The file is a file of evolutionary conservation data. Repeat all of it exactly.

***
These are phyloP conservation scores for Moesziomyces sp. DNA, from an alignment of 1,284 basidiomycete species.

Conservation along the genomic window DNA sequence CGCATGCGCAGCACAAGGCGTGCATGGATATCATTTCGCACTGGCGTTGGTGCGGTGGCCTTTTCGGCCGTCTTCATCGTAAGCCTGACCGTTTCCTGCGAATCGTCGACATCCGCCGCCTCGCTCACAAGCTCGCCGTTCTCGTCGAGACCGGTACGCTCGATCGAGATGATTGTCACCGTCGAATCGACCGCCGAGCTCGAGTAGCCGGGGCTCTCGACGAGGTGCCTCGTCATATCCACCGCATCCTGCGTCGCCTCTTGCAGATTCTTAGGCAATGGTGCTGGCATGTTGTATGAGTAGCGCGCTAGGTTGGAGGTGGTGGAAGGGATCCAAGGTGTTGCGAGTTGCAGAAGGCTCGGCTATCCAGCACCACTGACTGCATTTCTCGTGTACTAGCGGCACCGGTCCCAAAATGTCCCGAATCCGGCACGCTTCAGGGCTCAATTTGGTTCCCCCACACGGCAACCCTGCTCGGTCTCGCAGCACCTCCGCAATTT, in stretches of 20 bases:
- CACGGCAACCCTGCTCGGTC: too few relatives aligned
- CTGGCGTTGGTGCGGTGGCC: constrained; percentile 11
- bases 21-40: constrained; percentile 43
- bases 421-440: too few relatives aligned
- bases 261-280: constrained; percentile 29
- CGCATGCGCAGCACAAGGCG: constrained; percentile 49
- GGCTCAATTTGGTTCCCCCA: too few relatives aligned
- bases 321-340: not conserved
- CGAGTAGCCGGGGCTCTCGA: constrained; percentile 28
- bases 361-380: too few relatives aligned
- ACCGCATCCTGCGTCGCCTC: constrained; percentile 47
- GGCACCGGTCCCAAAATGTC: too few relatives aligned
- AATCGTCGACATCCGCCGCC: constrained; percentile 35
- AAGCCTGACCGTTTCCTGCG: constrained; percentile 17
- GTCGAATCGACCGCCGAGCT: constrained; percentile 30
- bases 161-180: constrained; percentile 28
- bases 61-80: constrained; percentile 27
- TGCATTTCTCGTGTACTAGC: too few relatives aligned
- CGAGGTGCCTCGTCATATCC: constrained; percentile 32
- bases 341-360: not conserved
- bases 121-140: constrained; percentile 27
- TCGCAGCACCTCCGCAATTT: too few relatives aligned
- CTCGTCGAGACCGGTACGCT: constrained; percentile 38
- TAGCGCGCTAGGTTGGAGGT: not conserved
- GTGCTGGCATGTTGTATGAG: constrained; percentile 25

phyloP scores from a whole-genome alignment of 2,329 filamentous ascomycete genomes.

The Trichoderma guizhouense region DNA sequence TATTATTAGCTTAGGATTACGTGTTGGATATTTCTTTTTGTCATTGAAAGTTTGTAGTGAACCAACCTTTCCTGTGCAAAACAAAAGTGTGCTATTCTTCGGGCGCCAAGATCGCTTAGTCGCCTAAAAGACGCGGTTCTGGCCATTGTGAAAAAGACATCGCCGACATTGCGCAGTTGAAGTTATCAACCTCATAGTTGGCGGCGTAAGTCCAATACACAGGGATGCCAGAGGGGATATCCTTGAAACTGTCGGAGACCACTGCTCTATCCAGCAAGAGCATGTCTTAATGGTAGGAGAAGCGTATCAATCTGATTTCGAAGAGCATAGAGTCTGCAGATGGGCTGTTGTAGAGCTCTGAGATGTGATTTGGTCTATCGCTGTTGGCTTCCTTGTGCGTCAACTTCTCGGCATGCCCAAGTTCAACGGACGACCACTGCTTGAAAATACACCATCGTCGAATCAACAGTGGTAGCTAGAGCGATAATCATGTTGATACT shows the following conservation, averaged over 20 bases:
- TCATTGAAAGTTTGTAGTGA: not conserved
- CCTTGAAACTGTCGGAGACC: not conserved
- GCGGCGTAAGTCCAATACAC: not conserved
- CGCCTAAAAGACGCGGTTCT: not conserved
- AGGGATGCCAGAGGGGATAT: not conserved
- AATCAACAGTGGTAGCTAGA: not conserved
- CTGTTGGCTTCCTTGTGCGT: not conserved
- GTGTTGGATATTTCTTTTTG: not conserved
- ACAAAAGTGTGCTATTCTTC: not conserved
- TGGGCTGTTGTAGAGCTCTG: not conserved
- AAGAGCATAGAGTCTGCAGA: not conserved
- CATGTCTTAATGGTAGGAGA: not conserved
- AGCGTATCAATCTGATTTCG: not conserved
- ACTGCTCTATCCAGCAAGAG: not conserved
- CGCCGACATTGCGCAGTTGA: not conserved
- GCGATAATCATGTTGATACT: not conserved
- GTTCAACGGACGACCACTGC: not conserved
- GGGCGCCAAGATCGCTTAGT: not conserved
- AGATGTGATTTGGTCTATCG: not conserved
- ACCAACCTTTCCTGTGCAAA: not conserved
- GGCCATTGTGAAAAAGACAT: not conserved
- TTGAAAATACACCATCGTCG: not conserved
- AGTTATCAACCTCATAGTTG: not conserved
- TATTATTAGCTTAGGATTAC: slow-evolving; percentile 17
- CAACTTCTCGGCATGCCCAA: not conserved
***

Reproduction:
These are phyloP conservation scores for Moesziomyces sp. DNA, from an alignment of 1,284 basidiomycete species.

Conservation along the genomic window DNA sequence CGCATGCGCAGCACAAGGCGTGCATGGATATCATTTCGCACTGGCGTTGGTGCGGTGGCCTTTTCGGCCGTCTTCATCGTAAGCCTGACCGTTTCCTGCGAATCGTCGACATCCGCCGCCTCGCTCACAAGCTCGCCGTTCTCGTCGAGACCGGTACGCTCGATCGAGATGATTGTCACCGTCGAATCGACCGCCGAGCTCGAGTAGCCGGGGCTCTCGACGAGGTGCCTCGTCATATCCACCGCATCCTGCGTCGCCTCTTGCAGATTCTTAGGCAATGGTGCTGGCATGTTGTATGAGTAGCGCGCTAGGTTGGAGGTGGTGGAAGGGATCCAAGGTGTTGCGAGTTGCAGAAGGCTCGGCTATCCAGCACCACTGACTGCATTTCTCGTGTACTAGCGGCACCGGTCCCAAAATGTCCCGAATCCGGCACGCTTCAGGGCTCAATTTGGTTCCCCCACACGGCAACCCTGCTCGGTCTCGCAGCACCTCCGCAATTT, in stretches of 20 bases:
- CACGGCAACCCTGCTCGGTC: too few relatives aligned
- CTGGCGTTGGTGCGGTGGCC: constrained; percentile 11
- bases 21-40: constrained; percentile 43
- bases 421-440: too few relatives aligned
- bases 261-280: constrained; percentile 29
- CGCATGCGCAGCACAAGGCG: constrained; percentile 49
- GGCTCAATTTGGTTCCCCCA: too few relatives aligned
- bases 321-340: not conserved
- CGAGTAGCCGGGGCTCTCGA: constrained; percentile 28
- bases 361-380: too few relatives aligned
- ACCGCATCCTGCGTCGCCTC: constrained; percentile 47
- GGCACCGGTCCCAAAATGTC: too few relatives aligned
- AATCGTCGACATCCGCCGCC: constrained; percentile 35
- AAGCCTGACCGTTTCCTGCG: constrained; percentile 17
- GTCGAATCGACCGCCGAGCT: constrained; percentile 30
- bases 161-180: constrained; percentile 28
- bases 61-80: constrained; percentile 27
- TGCATTTCTCGTGTACTAGC: too few relatives aligned
- CGAGGTGCCTCGTCATATCC: constrained; percentile 32
- bases 341-360: not conserved
- bases 121-140: constrained; percentile 27
- TCGCAGCACCTCCGCAATTT: too few relatives aligned
- CTCGTCGAGACCGGTACGCT: constrained; percentile 38
- TAGCGCGCTAGGTTGGAGGT: not conserved
- GTGCTGGCATGTTGTATGAG: constrained; percentile 25

phyloP scores from a whole-genome alignment of 2,329 filamentous ascomycete genomes.

The Trichoderma guizhouense region DNA sequence TATTATTAGCTTAGGATTACGTGTTGGATATTTCTTTTTGTCATTGAAAGTTTGTAGTGAACCAACCTTTCCTGTGCAAAACAAAAGTGTGCTATTCTTCGGGCGCCAAGATCGCTTAGTCGCCTAAAAGACGCGGTTCTGGCCATTGTGAAAAAGACATCGCCGACATTGCGCAGTTGAAGTTATCAACCTCATAGTTGGCGGCGTAAGTCCAATACACAGGGATGCCAGAGGGGATATCCTTGAAACTGTCGGAGACCACTGCTCTATCCAGCAAGAGCATGTCTTAATGGTAGGAGAAGCGTATCAATCTGATTTCGAAGAGCATAGAGTCTGCAGATGGGCTGTTGTAGAGCTCTGAGATGTGATTTGGTCTATCGCTGTTGGCTTCCTTGTGCGTCAACTTCTCGGCATGCCCAAGTTCAACGGACGACCACTGCTTGAAAATACACCATCGTCGAATCAACAGTGGTAGCTAGAGCGATAATCATGTTGATACT shows the following conservation, averaged over 20 bases:
- TCATTGAAAGTTTGTAGTGA: not conserved
- CCTTGAAACTGTCGGAGACC: not conserved
- GCGGCGTAAGTCCAATACAC: not conserved
- CGCCTAAAAGACGCGGTTCT: not conserved
- AGGGATGCCAGAGGGGATAT: not conserved
- AATCAACAGTGGTAGCTAGA: not conserved
- CTGTTGGCTTCCTTGTGCGT: not conserved
- GTGTTGGATATTTCTTTTTG: not conserved
- ACAAAAGTGTGCTATTCTTC: not conserved
- TGGGCTGTTGTAGAGCTCTG: not conserved
- AAGAGCATAGAGTCTGCAGA: not conserved
- CATGTCTTAATGGTAGGAGA: not conserved
- AGCGTATCAATCTGATTTCG: not conserved
- ACTGCTCTATCCAGCAAGAG: not conserved
- CGCCGACATTGCGCAGTTGA: not conserved
- GCGATAATCATGTTGATACT: not conserved
- GTTCAACGGACGACCACTGC: not conserved
- GGGCGCCAAGATCGCTTAGT: not conserved
- AGATGTGATTTGGTCTATCG: not conserved
- ACCAACCTTTCCTGTGCAAA: not conserved
- GGCCATTGTGAAAAAGACAT: not conserved
- TTGAAAATACACCATCGTCG: not conserved
- AGTTATCAACCTCATAGTTG: not conserved
- TATTATTAGCTTAGGATTAC: slow-evolving; percentile 17
- CAACTTCTCGGCATGCCCAA: not conserved